THE year is 2022. Unemployment is a mere one per cent in America and there is almost no crime.
Security salesman James Sandin (Ethan Hawke) returns home to his gated community and his wife Mary (Lena Headey) and children Zoey (Adelaide Kane) and Charlie (Max Burkholder).
It’s Purge Night and at 7pm a siren will sound that grants anyone immunity from prosecution for killing for the next 12 hours.
As the deadline approaches, the Sandins activate their state-of-the-art defence system and relax. The calm is shattered when teenager Charlie temporarily raises the shutters to allow a homeless man (Edwin Hodge) in.
That act of kindness has terrifying consequences when one member of the rabble (Rhys Wakefield) makes clear they will break into the house unless the homeless man is delivered to them.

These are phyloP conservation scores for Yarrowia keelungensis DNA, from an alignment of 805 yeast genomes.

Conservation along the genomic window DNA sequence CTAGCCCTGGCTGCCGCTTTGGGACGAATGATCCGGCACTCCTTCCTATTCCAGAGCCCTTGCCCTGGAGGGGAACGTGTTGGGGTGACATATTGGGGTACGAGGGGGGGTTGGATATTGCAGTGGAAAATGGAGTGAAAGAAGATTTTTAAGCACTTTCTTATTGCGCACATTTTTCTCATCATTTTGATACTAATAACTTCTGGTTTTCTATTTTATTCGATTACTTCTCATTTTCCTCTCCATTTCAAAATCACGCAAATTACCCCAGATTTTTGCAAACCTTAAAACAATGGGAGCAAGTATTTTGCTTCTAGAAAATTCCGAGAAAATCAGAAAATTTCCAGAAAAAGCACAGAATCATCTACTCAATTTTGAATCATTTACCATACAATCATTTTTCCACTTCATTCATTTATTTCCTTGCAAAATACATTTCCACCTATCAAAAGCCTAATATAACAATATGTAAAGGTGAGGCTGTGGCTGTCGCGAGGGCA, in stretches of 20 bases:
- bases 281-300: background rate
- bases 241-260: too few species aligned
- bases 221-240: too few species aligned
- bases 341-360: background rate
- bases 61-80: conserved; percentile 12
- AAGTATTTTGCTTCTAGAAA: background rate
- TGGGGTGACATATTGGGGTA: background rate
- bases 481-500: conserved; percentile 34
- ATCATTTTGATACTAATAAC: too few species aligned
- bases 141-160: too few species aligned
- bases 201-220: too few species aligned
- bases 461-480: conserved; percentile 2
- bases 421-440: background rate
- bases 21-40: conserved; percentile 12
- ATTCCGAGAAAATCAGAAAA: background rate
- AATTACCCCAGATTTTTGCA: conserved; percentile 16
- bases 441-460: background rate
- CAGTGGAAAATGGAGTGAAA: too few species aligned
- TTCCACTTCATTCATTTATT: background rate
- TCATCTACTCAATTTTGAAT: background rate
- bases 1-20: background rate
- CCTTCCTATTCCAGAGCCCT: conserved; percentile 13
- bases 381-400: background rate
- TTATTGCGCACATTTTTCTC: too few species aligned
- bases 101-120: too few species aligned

Writer-director James DeMonaco cranks up tension with sadistic glee in his impressively lean second feature.
The Purge leaves a ball of tension in your stomach during the opening hour.
Once chaos breaks in, Hawke and Headey must fight for their lives in breathlessly orchestrated showdowns.
Once the first gunshot sounds, it’s only a matter of time before diplomacy is jettisoned in favour of blood-curdling screams and machetes.